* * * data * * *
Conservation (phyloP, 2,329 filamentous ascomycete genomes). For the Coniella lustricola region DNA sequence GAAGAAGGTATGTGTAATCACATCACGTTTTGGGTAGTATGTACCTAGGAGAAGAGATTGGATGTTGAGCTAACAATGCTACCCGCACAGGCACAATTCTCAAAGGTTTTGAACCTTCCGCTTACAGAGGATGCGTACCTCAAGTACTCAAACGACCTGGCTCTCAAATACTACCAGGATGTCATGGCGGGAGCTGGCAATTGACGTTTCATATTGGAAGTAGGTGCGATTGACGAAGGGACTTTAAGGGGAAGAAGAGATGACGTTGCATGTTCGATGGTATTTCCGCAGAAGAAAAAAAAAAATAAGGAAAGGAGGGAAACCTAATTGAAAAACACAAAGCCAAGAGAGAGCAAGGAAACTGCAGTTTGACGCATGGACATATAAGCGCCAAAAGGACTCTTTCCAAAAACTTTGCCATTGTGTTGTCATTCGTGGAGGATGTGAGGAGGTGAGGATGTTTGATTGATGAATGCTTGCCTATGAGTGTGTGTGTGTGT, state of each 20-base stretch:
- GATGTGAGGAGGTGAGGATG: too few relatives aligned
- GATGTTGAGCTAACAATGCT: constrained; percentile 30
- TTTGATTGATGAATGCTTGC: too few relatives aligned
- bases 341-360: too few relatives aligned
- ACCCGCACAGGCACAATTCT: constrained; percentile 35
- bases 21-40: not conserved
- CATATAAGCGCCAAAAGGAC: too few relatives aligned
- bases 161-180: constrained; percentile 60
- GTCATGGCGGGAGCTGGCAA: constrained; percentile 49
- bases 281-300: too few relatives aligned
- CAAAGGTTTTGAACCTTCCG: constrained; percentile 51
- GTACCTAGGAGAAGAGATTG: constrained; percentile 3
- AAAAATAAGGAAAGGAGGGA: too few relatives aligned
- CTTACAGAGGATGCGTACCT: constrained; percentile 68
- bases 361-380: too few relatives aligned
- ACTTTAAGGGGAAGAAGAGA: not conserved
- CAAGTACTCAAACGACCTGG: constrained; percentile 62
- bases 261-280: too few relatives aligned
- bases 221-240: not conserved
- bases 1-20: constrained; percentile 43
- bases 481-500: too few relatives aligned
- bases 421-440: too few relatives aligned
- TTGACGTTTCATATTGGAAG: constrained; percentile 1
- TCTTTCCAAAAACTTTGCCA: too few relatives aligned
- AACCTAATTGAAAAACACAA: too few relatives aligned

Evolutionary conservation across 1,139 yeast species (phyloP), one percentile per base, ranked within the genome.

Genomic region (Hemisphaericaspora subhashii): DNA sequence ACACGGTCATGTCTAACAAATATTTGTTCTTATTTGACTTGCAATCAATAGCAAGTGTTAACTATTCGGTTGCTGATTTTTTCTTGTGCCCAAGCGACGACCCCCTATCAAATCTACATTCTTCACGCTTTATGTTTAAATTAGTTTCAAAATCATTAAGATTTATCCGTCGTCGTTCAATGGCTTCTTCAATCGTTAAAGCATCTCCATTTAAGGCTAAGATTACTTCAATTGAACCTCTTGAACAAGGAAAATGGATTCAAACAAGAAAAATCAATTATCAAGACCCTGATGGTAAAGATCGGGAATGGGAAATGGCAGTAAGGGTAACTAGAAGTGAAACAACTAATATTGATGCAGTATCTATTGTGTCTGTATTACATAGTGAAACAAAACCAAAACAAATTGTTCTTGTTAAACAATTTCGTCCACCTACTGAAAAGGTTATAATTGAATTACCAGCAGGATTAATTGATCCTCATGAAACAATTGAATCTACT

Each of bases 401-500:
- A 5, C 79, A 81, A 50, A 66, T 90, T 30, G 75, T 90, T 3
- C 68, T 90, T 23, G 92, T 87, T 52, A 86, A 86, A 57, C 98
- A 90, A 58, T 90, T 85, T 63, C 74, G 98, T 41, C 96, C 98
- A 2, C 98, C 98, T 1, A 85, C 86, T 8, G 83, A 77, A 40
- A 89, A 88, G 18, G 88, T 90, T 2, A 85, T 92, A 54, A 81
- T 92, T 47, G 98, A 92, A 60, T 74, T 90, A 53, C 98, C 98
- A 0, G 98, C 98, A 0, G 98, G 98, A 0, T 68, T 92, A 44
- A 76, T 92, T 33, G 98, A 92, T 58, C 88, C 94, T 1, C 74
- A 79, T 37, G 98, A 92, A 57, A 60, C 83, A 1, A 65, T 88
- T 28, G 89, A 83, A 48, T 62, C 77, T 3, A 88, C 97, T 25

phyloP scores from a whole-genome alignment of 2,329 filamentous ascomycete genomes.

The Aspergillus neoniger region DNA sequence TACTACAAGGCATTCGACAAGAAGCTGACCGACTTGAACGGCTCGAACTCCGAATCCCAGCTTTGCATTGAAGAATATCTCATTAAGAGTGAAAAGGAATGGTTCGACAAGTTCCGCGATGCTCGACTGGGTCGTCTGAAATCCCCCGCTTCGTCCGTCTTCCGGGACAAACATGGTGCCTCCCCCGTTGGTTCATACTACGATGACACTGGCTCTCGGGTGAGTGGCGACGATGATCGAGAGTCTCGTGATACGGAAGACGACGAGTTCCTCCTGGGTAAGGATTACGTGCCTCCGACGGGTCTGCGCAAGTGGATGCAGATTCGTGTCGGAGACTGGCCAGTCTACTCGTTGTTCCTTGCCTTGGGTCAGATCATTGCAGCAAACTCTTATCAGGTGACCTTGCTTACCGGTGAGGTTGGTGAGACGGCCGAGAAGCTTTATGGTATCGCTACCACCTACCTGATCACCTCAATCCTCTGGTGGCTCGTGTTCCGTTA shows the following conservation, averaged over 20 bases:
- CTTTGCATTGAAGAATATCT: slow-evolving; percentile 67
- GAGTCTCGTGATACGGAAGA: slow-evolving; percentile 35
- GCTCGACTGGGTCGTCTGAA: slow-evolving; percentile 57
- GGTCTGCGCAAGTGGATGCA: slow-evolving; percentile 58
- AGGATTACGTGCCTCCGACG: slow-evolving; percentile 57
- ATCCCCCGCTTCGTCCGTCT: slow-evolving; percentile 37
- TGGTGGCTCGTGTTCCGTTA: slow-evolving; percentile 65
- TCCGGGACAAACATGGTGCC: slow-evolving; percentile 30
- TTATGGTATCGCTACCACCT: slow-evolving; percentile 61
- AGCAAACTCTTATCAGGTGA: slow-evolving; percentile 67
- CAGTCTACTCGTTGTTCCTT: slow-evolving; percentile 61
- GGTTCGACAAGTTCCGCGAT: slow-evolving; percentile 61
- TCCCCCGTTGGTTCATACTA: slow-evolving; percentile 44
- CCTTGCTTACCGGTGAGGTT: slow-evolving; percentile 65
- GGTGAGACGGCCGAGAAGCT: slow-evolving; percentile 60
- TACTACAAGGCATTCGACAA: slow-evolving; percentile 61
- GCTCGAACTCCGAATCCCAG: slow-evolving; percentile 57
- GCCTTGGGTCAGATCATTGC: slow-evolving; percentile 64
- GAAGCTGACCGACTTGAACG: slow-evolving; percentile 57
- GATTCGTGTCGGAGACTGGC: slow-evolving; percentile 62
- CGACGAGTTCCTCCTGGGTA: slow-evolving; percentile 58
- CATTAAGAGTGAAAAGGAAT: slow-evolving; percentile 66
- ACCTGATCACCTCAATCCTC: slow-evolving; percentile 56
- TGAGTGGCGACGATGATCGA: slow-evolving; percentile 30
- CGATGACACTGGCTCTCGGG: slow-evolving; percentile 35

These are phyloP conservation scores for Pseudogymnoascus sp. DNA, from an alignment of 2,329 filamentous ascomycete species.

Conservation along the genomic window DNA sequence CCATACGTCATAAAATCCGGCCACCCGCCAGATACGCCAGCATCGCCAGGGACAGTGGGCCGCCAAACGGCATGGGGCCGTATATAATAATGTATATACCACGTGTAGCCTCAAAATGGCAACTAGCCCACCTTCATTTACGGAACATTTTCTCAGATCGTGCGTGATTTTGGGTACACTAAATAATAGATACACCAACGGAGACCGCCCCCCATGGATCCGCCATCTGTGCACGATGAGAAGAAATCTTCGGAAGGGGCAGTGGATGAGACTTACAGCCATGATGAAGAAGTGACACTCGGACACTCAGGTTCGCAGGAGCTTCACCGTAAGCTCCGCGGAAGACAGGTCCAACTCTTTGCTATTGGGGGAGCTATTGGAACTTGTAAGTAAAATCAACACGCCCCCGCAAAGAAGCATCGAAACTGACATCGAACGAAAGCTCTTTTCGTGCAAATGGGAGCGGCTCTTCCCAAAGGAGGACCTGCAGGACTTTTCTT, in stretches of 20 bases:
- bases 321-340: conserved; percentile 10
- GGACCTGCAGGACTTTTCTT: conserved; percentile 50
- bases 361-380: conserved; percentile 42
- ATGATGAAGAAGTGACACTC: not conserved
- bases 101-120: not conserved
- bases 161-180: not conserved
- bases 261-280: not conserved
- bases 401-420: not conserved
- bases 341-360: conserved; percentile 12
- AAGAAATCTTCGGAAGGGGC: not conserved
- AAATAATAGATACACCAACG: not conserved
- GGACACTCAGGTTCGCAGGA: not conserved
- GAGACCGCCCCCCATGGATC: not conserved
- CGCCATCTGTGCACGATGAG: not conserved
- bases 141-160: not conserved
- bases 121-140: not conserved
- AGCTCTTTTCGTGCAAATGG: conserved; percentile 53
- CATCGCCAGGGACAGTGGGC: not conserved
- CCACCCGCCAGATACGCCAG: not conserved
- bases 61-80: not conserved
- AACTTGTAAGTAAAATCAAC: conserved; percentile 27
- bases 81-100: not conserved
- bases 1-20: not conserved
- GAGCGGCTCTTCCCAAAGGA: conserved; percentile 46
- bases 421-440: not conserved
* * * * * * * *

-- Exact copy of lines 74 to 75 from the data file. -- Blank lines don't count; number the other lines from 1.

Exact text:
- bases 161-180: not conserved
- bases 261-280: not conserved